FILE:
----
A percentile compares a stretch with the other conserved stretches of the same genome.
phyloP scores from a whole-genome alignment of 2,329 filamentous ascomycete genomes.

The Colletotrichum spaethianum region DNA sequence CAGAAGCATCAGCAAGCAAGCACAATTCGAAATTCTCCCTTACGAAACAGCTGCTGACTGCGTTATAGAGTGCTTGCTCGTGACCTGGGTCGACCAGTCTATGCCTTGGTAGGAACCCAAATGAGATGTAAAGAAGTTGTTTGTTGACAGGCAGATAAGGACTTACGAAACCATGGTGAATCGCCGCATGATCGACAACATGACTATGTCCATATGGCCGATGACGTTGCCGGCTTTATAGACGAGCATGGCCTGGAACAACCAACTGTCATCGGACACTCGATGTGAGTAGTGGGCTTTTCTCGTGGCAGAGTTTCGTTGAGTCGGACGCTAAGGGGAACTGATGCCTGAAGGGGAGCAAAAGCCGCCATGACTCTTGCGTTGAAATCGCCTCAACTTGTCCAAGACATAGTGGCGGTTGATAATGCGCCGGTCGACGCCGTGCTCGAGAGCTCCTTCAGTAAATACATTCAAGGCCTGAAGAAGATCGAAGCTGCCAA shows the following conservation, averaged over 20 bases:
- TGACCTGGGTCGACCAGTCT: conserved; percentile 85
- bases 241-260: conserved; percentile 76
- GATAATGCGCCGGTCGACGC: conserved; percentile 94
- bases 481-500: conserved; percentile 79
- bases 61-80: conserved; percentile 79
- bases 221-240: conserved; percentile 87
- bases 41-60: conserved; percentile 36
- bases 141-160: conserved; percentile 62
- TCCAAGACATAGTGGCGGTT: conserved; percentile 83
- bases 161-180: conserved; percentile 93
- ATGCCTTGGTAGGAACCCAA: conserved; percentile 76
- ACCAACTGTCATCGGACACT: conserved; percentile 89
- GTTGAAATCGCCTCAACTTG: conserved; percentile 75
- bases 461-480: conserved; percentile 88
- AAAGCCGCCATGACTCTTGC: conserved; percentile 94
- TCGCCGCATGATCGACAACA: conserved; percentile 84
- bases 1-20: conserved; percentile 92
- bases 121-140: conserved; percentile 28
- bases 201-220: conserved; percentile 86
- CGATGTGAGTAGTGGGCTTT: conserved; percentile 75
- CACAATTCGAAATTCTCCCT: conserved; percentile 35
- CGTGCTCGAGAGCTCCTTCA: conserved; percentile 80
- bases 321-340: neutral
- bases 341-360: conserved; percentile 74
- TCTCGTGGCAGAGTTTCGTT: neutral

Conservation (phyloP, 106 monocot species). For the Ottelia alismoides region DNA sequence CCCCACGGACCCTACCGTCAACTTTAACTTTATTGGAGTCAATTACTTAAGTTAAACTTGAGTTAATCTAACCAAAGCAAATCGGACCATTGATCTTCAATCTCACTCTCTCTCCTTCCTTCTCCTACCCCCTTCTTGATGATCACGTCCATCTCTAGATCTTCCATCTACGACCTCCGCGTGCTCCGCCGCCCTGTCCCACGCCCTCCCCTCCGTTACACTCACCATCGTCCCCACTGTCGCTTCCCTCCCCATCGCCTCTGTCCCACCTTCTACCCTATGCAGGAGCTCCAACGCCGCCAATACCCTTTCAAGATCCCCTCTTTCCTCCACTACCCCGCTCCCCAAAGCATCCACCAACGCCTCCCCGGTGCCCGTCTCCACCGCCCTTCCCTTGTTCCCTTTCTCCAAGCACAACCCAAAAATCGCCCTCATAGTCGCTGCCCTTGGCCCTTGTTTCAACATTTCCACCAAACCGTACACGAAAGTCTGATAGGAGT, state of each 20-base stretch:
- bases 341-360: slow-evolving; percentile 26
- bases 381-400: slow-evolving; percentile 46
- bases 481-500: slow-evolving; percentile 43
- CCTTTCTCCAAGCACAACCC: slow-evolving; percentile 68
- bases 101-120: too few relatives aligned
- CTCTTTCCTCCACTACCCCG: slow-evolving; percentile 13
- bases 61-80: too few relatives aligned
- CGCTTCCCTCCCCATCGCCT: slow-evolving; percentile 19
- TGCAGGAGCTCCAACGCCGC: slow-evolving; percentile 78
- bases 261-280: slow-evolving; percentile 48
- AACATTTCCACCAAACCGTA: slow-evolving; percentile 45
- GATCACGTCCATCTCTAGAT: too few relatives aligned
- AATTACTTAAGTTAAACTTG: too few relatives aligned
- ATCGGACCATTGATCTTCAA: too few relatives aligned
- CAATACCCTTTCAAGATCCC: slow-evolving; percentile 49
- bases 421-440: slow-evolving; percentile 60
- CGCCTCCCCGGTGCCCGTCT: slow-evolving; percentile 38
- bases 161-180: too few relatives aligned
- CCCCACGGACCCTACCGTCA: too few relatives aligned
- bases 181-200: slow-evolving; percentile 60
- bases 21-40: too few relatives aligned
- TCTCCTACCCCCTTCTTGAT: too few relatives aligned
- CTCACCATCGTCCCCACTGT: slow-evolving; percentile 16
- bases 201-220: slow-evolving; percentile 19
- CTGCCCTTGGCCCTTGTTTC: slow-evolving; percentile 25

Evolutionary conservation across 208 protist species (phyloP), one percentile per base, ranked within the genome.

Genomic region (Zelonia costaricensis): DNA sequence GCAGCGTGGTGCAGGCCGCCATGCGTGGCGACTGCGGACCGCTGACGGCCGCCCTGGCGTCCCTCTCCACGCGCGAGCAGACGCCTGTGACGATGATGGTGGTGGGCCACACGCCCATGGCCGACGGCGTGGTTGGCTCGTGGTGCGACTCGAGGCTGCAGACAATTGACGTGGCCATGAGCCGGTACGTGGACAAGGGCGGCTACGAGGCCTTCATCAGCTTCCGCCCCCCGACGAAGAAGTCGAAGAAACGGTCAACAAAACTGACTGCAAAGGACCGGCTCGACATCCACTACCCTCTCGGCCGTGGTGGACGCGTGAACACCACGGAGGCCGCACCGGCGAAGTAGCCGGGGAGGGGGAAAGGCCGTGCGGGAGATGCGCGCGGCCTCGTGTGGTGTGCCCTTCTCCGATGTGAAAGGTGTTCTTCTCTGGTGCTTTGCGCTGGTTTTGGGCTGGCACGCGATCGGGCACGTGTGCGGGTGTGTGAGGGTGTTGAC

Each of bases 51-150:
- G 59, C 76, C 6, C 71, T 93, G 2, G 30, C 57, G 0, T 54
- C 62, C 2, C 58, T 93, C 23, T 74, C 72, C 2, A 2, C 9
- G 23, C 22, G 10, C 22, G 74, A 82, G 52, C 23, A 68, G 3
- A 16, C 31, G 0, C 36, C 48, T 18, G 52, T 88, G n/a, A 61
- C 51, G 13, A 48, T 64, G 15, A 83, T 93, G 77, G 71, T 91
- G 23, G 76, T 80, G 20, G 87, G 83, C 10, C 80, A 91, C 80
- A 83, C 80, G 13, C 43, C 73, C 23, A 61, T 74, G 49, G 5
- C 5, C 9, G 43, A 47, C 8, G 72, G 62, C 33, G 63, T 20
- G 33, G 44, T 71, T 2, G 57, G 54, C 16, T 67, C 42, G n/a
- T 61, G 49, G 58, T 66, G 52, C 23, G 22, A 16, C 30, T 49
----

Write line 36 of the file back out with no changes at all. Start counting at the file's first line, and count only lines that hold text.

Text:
- bases 61-80: too few relatives aligned